Relative age is defined as the difference in age between two or more subjects within a date range. In education, it will be the difference in age between schoolchildren in the same class [4,5,6]. In the absence of a single general rule on the criterion of the date of entry into the education system across countries, it is necessary to define what is meant by relative age on a case-by-case basis. There are two ways of calculating relative age: by calendar year and by arbitrary cut-off. In the former, we find, for example, the case of the Spanish education system, which segments each school year by those born in a certain year. Thus, schoolchildren born in January will be the “relatively older” and those born in December will be the “relatively younger”. The second has to do with the cut-off date imposed by the country. For example, Japan proposes to enrol children born before 1 April, so that schoolchildren born in April will be the “relatively older” and those born in March will be the “relatively younger”. In either scenario there will be a difference of almost 12 months between the “relatively younger” and the “relatively older” [7]. There is no theoretical framework of the RAE in educational development in the literature, but there is an approach to a theoretical framework from a sport perspective [8]. This proposes a model based on restrictions (constraints-based) that follow the essential interactional triangular structure of Newells framework [9]. Within this framework, individual, task and environmental limitations are considered, (a) individual limitations: inside these limitations it is considered the date of birth, the difference between chronological and biological age [10], the genre [11]. (b) Depending on the characteristics of the task and the ability required the relatively older may have advantage over the relatively younger and vice versa, for example in physical task, the relatively older have better performance in force task, while the relatively younger have better performance in artistic task [12]. This is also observed in reading abilities the RAE attenuates before (9 years) than in maths (11 years) [13]. (c) Environmental limitations: politics and a grouping system (where the relative age is located), level of maturity and influence of the family [14,15]. Although this theoretical framework focuses on sports, could be considered inside educational development, since it is focused on cognitive development (individual limitations), the motor (task limitations), and socio emotional (environmental limitations).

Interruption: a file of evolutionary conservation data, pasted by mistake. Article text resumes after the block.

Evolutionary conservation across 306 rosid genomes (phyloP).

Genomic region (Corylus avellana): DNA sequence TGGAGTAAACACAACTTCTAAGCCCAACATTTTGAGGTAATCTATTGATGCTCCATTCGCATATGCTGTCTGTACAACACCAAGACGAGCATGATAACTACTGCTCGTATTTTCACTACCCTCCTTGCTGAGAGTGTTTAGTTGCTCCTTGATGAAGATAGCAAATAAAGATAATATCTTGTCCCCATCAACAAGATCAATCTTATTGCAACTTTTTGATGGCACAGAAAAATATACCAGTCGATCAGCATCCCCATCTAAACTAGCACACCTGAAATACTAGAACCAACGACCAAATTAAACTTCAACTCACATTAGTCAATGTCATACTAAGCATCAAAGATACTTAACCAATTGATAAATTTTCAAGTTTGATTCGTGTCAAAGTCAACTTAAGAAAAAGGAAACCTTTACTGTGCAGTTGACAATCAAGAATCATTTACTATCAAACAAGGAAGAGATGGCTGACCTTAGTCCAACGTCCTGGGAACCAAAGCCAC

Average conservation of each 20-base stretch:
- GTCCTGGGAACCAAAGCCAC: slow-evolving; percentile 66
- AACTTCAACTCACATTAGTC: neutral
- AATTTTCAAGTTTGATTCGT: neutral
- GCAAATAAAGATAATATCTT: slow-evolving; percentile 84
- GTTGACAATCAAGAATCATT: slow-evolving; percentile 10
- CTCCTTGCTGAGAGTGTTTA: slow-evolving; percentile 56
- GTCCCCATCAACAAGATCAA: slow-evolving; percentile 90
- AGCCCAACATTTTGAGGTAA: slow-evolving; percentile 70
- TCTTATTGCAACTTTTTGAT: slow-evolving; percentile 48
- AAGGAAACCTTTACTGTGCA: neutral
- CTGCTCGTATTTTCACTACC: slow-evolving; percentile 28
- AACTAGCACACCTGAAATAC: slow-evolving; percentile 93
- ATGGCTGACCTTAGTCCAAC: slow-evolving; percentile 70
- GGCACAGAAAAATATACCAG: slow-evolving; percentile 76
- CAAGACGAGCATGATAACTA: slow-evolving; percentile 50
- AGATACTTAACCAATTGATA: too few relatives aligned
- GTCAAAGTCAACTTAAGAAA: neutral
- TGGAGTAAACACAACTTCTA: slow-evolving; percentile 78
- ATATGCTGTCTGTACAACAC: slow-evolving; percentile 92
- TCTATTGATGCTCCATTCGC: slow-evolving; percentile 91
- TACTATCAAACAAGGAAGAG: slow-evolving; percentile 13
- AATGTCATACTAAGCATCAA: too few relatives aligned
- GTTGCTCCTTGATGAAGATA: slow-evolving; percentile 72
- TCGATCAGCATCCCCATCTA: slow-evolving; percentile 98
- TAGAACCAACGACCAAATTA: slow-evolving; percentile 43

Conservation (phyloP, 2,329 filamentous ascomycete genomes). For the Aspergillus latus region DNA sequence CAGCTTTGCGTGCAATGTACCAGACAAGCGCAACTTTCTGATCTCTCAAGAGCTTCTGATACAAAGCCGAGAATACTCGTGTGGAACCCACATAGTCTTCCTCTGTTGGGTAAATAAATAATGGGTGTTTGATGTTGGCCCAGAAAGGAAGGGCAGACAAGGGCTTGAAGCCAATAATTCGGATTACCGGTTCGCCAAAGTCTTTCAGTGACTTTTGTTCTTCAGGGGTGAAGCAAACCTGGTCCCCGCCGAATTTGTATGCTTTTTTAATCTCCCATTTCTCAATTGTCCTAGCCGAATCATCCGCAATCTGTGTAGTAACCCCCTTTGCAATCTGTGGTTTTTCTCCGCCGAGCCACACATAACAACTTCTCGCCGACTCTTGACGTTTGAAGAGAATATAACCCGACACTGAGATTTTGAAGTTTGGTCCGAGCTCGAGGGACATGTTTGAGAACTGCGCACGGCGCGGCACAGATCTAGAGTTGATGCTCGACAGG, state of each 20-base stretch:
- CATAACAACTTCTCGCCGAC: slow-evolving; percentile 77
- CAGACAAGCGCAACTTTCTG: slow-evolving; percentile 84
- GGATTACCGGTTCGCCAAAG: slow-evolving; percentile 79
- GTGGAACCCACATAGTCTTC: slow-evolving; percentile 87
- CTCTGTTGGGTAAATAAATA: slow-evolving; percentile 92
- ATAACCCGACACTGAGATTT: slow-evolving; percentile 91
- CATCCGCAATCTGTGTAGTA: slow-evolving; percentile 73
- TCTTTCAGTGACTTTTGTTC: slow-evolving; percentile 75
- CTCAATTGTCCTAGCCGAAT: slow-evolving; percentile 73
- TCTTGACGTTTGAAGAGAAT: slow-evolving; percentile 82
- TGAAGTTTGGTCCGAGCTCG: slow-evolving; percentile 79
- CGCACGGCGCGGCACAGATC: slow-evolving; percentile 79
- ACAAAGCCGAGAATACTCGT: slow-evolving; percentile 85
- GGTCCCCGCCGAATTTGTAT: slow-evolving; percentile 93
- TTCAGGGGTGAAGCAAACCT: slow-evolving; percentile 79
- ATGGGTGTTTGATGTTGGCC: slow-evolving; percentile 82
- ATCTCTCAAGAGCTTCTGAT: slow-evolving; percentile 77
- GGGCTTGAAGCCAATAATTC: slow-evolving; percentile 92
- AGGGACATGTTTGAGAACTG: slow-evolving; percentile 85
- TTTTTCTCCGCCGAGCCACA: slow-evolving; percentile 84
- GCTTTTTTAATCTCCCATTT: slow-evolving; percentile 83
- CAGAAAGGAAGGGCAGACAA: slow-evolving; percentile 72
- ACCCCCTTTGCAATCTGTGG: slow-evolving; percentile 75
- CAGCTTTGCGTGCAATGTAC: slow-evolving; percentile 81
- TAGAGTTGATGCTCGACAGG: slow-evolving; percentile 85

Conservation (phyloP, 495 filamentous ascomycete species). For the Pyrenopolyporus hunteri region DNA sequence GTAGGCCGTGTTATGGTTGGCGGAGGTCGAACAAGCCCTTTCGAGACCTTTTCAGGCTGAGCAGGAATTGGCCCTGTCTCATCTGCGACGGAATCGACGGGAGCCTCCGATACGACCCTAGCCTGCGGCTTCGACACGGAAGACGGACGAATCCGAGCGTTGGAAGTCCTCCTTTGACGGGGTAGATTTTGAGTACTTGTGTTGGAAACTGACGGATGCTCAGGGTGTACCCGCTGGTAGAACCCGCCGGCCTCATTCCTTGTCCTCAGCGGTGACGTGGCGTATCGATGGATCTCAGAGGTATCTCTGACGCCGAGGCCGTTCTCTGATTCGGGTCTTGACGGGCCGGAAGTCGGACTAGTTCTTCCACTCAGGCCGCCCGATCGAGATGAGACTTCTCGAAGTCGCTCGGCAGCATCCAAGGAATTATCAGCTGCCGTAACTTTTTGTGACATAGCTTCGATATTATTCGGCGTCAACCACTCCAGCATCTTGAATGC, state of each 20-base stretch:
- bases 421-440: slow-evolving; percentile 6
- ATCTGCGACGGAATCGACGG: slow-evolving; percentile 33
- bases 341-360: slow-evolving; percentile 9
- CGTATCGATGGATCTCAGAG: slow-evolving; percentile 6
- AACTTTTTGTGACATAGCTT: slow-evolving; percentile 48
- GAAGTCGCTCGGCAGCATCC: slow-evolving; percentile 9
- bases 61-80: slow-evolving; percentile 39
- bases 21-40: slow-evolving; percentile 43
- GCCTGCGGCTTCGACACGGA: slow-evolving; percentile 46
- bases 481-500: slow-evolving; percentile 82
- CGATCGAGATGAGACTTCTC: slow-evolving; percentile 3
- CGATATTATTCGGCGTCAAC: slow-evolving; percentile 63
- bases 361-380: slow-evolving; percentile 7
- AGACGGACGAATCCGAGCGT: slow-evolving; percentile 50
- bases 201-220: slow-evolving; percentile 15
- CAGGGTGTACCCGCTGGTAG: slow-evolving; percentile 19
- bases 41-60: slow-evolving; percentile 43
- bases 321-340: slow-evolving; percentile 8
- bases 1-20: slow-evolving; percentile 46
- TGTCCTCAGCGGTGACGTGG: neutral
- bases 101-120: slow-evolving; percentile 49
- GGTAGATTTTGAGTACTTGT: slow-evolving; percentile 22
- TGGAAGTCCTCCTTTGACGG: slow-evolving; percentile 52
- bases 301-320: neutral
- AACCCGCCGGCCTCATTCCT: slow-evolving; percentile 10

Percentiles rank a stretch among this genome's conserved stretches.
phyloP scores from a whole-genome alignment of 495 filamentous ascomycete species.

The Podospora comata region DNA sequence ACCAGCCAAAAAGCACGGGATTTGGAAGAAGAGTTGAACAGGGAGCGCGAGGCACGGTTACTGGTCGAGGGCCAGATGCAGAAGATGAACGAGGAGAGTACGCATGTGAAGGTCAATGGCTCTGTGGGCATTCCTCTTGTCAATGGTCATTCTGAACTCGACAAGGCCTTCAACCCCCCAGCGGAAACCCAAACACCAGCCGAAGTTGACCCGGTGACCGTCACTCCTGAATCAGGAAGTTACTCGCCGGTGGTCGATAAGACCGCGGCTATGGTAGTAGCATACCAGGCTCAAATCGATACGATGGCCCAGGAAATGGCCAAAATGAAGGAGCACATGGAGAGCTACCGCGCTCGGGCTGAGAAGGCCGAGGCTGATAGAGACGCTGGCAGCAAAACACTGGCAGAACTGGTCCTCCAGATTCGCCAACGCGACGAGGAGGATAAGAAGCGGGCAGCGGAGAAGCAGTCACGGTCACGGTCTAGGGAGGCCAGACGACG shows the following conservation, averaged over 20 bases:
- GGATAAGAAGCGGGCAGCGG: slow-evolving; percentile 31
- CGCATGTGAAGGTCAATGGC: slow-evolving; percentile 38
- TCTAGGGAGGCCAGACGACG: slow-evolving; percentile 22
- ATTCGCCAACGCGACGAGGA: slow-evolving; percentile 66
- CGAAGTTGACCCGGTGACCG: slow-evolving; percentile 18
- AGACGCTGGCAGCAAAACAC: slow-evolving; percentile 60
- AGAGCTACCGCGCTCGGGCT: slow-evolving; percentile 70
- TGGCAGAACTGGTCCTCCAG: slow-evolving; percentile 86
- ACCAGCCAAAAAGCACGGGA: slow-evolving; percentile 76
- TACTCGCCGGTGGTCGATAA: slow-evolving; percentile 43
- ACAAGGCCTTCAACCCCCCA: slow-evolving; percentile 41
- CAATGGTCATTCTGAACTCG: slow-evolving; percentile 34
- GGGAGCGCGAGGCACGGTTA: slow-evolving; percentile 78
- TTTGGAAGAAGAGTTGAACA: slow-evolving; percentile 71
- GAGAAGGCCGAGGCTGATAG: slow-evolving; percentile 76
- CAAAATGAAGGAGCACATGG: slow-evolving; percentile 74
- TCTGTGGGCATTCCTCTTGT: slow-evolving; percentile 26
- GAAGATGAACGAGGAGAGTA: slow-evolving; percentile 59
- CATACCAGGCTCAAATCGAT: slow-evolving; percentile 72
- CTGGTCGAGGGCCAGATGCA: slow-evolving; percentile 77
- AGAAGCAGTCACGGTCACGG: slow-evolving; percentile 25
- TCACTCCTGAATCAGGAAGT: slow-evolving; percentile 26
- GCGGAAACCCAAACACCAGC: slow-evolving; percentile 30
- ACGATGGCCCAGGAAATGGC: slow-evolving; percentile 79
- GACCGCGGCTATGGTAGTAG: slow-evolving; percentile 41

Although most studies have demonstrated the influence of relative age on academic performance [16,17,18], relative age is still not a variable that is taken into account when organizing school groups or analyzing academic outcomes [19]. The academic achievement can be defined as the level of knowledge, skills, and abilities that a student acquires throughout his or her educational life [20]. It can be assessed by the results obtained in tests that measure academic achievement, for example: international tests (PISA), national tests, school exams or repetition rates. Socio-emotional skills are defined as the abilities to recognise and regulate one’s own emotions, as well as to identify and understand the emotions of others in contexts of social interaction [21,22]. Social competence refers to the demonstration of self-efficacy in social transactions [22]. This self-efficacy requires the previously mentioned emotional competences and the capacity for empathy. These skills, together with other dispositional and biological aspects, can foster favorable or unfavorable development for school children [23]. In this aspect, adequate socio-emotional development is considered to be that in which the schoolchild has an appropriate management of emotions, both at an intrapersonal and interpersonal level, always depending on the context in which he finds himself. Interpersonal emotions are those that allow them to relate to their environment, among which are empathy and compassion. Intrapersonal emotions are those that the subject puts into consideration with himself, which allow an adequate reaction to contextual stimuli, among which, in the academic field, motivation can be highlighted. Finally, behavioral skills are those manifested by the schoolchild in the face of socio-emotional difficulties that arise throughout life, so it can be considered that social skills and behavioral skills have a direct relationship [24]. Finally, motricity is the faculty or power of movement by the body or a body part [25]. On the one hand, there are movements that use large muscles, which make it possible to run and sit up straight, among other things. These movements are referred to as gross motor skills. On the other hand, there are the more specific movements, which require more refined skills, such as tying the buttons on a shirt and grasping a pencil, among other actions. These movements make up what is known as fine motor skills. Given that in the evolution of motor development, gross and then fine motor skills develop first, and that the acquisition of these skills varies according to the relative age of the schoolchild, public policies on entry, grouping, grading, and selection in education may disadvantage relatively younger schoolchildren, for example, in physical education performance [11]. It should also be taken into account that physical tests in the academic setting may be disadvantageous for these schoolchildren [26]. Based on the existence of the RAE on child development, it is essential to observe its prevalence and long-term consequences in the educational sphere, taking into account these factors in order to determine the importance of relative age in the integral development of the subject. In view of the above, this systematic review will aim to examine the effects caused by relative age and its prevalence, with special emphasis on the educational setting.